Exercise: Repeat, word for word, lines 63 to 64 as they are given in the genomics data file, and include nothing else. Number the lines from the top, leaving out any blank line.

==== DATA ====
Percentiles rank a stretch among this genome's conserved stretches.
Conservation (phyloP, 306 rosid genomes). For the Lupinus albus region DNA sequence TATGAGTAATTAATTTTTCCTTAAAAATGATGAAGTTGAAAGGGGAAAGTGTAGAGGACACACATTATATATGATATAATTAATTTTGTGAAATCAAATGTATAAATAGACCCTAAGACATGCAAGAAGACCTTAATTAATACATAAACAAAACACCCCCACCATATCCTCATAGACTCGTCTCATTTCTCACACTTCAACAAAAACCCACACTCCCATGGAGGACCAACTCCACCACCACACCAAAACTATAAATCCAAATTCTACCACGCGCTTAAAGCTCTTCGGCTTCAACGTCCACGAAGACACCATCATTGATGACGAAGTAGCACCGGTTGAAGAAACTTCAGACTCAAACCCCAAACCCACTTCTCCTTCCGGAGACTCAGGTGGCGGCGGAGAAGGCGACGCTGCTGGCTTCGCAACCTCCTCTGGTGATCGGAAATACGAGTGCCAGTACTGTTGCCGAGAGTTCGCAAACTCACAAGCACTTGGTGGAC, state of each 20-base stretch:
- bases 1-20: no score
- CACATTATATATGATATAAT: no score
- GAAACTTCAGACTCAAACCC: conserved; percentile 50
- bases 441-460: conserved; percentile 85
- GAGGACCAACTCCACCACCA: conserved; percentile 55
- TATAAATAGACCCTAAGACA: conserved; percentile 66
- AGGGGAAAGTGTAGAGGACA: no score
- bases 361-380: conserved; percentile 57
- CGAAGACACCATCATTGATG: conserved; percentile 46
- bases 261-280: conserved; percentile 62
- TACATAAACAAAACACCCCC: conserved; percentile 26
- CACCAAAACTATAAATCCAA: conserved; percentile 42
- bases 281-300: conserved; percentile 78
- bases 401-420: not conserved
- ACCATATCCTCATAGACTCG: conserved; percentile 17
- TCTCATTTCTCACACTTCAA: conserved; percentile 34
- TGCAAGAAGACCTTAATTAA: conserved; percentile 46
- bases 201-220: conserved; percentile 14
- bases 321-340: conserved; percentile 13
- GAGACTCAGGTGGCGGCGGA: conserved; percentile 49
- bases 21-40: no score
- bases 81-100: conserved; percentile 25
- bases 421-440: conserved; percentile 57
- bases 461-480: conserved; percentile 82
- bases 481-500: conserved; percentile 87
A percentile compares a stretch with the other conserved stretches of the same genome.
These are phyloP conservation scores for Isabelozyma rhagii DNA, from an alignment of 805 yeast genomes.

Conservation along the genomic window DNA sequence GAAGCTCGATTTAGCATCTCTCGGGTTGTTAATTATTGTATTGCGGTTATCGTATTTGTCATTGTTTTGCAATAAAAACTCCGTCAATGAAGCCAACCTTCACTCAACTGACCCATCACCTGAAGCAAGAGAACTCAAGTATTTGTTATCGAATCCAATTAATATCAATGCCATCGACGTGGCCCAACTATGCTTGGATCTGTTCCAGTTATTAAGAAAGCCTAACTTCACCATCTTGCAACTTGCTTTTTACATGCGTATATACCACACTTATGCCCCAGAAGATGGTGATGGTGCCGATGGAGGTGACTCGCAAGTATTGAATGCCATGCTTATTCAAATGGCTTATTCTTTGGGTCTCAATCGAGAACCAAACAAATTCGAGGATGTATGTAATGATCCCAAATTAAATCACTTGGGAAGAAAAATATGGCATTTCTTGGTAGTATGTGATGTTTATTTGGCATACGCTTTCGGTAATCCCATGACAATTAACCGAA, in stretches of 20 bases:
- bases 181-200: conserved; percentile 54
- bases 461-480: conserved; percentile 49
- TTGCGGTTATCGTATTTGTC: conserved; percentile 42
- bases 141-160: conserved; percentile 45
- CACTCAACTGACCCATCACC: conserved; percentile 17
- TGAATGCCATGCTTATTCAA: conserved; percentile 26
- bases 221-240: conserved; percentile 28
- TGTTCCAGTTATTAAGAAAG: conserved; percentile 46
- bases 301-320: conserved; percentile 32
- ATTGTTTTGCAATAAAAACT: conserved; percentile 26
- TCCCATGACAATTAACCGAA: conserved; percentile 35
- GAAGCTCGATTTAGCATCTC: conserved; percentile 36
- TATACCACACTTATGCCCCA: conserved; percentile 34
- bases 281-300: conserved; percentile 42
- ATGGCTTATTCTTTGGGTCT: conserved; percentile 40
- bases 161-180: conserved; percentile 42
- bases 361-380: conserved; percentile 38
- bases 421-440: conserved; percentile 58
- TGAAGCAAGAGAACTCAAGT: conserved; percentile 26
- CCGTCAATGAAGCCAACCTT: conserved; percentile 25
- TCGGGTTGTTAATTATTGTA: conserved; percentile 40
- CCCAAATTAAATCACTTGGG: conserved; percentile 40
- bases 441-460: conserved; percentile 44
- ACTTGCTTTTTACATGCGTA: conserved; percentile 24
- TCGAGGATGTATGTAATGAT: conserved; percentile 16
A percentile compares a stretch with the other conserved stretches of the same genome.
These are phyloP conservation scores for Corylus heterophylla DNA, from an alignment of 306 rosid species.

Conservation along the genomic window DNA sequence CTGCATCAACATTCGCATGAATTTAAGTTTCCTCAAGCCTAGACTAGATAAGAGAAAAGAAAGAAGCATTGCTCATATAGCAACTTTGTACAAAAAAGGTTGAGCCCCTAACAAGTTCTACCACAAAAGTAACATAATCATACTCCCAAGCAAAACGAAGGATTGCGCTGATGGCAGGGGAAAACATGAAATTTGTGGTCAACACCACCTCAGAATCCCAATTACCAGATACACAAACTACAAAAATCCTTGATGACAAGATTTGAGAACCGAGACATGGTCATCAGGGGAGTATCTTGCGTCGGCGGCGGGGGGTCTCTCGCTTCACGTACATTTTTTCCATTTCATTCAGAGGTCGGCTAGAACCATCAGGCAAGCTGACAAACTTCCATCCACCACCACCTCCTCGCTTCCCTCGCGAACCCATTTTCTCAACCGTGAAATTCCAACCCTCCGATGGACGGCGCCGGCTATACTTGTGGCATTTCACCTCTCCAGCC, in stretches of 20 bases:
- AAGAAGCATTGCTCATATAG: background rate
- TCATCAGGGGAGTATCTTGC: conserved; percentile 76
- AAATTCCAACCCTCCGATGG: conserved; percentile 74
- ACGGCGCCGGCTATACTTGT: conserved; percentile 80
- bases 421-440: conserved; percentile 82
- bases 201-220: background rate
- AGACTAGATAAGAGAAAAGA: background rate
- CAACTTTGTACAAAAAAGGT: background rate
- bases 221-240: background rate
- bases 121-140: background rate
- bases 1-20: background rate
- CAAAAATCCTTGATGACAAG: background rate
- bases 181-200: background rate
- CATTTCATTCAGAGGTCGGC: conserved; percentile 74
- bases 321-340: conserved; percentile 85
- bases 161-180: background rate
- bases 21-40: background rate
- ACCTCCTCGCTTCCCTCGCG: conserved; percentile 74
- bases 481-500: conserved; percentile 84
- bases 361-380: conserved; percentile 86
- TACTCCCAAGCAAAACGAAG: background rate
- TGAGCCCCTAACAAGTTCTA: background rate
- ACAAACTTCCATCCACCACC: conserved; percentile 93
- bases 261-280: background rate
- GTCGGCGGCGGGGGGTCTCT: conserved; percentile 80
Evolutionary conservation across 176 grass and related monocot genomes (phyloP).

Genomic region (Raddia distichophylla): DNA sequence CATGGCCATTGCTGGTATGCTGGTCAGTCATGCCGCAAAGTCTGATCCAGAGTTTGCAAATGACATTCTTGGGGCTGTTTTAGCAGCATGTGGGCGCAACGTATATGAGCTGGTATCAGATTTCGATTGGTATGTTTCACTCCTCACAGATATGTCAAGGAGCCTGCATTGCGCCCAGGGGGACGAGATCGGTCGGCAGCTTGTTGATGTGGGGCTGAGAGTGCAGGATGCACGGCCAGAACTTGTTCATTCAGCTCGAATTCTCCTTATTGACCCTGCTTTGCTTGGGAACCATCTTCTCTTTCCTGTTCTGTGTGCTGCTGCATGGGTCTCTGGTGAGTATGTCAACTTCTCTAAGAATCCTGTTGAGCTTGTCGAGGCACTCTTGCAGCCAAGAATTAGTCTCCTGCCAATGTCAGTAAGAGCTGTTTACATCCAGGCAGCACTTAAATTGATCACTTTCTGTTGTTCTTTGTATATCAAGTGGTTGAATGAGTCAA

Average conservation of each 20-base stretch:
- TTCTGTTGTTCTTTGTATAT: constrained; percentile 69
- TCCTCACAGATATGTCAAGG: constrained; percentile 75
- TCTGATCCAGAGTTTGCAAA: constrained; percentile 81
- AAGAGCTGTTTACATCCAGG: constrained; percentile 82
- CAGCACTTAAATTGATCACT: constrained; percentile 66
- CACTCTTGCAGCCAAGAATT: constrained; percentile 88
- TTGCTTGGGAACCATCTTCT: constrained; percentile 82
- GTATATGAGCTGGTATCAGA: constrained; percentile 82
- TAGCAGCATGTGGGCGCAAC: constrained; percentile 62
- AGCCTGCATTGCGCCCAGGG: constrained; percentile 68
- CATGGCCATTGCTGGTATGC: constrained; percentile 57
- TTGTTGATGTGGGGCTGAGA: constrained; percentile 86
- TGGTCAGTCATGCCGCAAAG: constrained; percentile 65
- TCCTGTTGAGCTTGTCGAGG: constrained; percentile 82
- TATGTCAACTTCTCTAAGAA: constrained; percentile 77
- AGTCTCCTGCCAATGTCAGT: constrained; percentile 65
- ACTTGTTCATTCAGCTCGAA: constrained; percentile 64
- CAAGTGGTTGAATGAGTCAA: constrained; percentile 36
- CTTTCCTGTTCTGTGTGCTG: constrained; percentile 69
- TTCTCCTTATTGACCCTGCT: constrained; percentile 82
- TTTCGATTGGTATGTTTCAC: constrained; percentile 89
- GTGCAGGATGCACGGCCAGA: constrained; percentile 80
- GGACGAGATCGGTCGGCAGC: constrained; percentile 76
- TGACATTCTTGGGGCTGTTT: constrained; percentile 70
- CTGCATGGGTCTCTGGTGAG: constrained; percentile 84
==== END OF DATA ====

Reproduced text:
- bases 421-440: conserved; percentile 82
- bases 201-220: background rate